(Picture from Amazon.ca)
This book, written by professor Coates, the University of Waterloo’s Dean of Arts, and professor Morrison, caught my interest as it demystifies and reveals many things about the Canadian university system. I recommend this book to prospective university students, parents, employers, and even policy makers.
Below are some of my favourites:
- All Canadian universities are public institutions. As such, available funding is smaller and they are obliged to adhere to political priorities, such as focusing on accessibility of education to all Canadians. One consequence of this focus is low cost education and lower admission standards.
- Traditional core disciplines from the 19th century, including literature, history, social, natural, and physical sciences are slowly giving way to other more lucrative, applied, or newer fields such as commerce, accounting, law, to name a few. There is a tug of war between professors who advocates for the traditional disciplines (who dominate the decision committees) and professors, students, and employers who want a more interdisciplinary and flexible education.
- Universities are incentivized to see students as customers and cater to their needs. This sometimes run counter to the need of the workplace and national competitiveness.
- Aboriginal students tend to put the need of their communities first and pursue areas of study that will directly benefit their communities.
- The authors argue that the Internet with its abundance of piracy, is lowering the moral barrier to stealing intellectual properties, thus undermining intellectual integrity in universities.
- Quebec universities are working closely with provincial government to transform the provincial economy with some success already. An example is Montreal’s emergence as a Canadian leader in pharmaceuticals and aerospace.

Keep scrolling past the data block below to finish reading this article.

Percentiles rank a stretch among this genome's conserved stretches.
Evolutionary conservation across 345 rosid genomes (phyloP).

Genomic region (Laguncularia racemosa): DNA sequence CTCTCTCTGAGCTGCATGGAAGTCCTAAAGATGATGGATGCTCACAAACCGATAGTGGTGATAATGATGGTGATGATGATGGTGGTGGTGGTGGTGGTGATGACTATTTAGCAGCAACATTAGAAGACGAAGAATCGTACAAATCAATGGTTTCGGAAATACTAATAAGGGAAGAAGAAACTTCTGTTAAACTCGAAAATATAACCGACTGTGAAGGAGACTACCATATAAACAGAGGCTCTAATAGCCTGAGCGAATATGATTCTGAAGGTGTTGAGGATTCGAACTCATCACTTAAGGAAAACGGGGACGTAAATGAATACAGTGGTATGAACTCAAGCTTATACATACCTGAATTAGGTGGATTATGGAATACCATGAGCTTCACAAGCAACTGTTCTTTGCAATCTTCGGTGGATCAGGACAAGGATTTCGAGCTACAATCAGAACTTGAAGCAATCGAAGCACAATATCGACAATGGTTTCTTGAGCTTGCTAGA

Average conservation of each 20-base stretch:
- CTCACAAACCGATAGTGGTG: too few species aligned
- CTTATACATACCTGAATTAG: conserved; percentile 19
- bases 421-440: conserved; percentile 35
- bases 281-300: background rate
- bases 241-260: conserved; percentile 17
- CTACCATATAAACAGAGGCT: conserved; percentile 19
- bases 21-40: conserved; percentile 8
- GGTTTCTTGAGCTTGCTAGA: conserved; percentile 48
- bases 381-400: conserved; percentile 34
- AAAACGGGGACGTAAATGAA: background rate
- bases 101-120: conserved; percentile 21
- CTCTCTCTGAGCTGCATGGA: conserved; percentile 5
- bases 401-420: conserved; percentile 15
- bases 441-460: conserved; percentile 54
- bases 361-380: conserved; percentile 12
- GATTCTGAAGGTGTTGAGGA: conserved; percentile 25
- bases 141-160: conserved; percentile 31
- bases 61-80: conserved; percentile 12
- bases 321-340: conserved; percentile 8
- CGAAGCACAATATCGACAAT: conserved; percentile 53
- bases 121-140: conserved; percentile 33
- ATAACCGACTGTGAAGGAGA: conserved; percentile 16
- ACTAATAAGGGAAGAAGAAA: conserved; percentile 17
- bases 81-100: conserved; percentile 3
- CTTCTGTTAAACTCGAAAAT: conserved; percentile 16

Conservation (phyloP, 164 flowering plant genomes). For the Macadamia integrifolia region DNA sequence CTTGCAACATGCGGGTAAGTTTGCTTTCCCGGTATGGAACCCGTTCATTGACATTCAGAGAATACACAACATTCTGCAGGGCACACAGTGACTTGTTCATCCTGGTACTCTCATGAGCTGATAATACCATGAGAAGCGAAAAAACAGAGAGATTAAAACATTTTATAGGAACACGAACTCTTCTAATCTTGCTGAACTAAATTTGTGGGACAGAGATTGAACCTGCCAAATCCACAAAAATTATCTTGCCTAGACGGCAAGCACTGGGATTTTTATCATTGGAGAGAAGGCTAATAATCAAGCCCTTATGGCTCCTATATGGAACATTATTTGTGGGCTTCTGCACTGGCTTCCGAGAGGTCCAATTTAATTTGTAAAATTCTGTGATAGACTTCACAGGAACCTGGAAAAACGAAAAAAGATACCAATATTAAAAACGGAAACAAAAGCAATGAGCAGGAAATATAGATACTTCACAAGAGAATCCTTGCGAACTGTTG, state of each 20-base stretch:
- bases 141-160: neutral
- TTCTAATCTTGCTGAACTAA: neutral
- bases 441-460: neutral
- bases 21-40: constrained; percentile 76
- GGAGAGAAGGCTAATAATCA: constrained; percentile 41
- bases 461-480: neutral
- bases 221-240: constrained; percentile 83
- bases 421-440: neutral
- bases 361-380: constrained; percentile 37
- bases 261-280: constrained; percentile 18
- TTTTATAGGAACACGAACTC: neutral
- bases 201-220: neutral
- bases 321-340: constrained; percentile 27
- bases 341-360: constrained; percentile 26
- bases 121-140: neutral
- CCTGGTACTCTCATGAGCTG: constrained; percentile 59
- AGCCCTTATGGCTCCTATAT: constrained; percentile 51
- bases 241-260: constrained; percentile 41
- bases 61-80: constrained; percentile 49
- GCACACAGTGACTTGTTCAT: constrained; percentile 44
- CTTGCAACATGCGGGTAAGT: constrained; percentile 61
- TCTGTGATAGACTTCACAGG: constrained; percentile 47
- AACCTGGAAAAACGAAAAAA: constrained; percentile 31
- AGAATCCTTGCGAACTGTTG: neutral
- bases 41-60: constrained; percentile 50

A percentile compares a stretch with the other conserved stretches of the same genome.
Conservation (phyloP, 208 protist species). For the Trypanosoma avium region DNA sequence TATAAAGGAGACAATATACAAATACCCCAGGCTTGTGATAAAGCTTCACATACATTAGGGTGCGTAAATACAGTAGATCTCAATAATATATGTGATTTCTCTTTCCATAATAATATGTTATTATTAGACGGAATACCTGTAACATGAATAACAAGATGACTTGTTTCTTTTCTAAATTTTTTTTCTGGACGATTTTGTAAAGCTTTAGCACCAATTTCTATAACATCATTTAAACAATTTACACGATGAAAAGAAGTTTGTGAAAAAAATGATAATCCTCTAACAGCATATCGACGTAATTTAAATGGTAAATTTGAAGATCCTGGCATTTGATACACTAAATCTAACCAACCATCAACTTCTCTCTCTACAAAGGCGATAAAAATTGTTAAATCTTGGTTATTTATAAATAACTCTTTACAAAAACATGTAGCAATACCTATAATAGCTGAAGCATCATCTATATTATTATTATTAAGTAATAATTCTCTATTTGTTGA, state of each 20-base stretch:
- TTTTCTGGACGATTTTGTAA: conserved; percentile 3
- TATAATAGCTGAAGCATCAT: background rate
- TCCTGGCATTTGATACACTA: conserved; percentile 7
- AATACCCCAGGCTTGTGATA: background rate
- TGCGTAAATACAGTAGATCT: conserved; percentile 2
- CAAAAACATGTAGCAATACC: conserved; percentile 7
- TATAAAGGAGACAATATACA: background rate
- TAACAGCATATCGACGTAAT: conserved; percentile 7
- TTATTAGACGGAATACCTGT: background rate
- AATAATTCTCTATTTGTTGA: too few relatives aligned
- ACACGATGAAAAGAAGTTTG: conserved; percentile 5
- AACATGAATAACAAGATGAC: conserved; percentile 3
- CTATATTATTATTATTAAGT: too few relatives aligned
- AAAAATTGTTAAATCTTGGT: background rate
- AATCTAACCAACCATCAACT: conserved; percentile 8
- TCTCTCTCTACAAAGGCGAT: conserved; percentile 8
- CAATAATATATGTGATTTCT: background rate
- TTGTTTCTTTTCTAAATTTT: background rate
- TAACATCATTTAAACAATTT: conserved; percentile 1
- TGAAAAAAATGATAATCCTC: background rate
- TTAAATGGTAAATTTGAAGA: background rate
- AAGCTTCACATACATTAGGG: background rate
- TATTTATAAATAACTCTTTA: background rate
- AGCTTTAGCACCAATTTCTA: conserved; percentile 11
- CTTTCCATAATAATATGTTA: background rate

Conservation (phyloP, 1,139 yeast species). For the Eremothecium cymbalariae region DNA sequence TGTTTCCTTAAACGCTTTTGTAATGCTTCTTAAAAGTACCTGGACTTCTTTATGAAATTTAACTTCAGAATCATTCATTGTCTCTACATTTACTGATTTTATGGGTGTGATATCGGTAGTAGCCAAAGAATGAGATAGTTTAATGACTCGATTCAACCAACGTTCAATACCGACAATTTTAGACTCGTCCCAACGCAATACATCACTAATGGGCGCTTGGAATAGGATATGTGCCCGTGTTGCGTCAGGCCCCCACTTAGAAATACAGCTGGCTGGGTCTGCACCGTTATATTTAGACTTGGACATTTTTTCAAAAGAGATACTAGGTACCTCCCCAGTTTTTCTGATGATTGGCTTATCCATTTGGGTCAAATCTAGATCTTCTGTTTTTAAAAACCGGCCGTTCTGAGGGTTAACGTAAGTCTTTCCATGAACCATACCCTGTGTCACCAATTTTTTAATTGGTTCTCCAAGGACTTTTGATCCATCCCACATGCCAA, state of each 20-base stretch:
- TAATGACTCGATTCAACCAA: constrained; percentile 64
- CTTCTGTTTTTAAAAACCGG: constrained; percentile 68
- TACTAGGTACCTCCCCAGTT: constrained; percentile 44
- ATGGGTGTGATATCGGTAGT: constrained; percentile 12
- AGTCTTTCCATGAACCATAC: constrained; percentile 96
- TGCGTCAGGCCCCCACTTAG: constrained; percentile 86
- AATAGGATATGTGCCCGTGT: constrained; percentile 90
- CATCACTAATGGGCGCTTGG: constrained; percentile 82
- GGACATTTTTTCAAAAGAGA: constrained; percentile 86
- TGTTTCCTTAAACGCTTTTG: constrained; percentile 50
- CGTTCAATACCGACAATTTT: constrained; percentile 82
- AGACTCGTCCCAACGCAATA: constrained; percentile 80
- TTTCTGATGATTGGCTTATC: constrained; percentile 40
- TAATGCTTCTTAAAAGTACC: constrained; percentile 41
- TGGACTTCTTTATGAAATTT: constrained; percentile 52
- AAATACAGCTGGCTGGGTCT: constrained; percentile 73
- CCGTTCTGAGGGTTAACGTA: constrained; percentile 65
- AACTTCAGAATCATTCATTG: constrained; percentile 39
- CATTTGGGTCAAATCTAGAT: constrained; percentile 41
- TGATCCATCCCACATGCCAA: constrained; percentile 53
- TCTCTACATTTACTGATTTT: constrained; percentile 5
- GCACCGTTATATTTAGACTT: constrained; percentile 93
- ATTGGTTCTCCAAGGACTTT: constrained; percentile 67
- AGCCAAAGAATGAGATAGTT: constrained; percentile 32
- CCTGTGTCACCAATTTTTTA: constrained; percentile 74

- Of the 10 provinces in Canada, Ontario ranks last in the amount of provincial funding to universities. Of the 50 states and 10 provinces in North America, Ontario ranks 59th. In Stats Canada’s ‘07 – ‘08 report, public funding for Alberta per student was $22,469. Ontario? $9,718.
- The resources dedicated to research in technology and scientific innovation far exceeds resources for innovation research from the field of social sciences and humanities. This leaves many important questions such as “how are innovation societies created and maintained? Which forms of education best support industrial and economic innovation? What impact do community structure, multiculturalism, and local heritage have on innovation” unanswered.
- Harvard’s endowment fund per student is 100 times greater than that of U of Toronto’s. This impacts the quality of research and professor to student ratio.
- Canada’s quality of high school education is quite high. According to OECD rankings, Canada ranks 3rd in science (US ranks 29th), 7th in math (per ‘06 ranking. US ranks 35th), 4th in reading. Canada isn’t doing as well in funding research, and especially in commercializing research efforts from private sectors. Patents and commercialized products are examples of what Canada doesn’t have enough of. With great education and somewhat lackluster basic research, and lacking commercialization, this hurts Canada’s national competitiveness.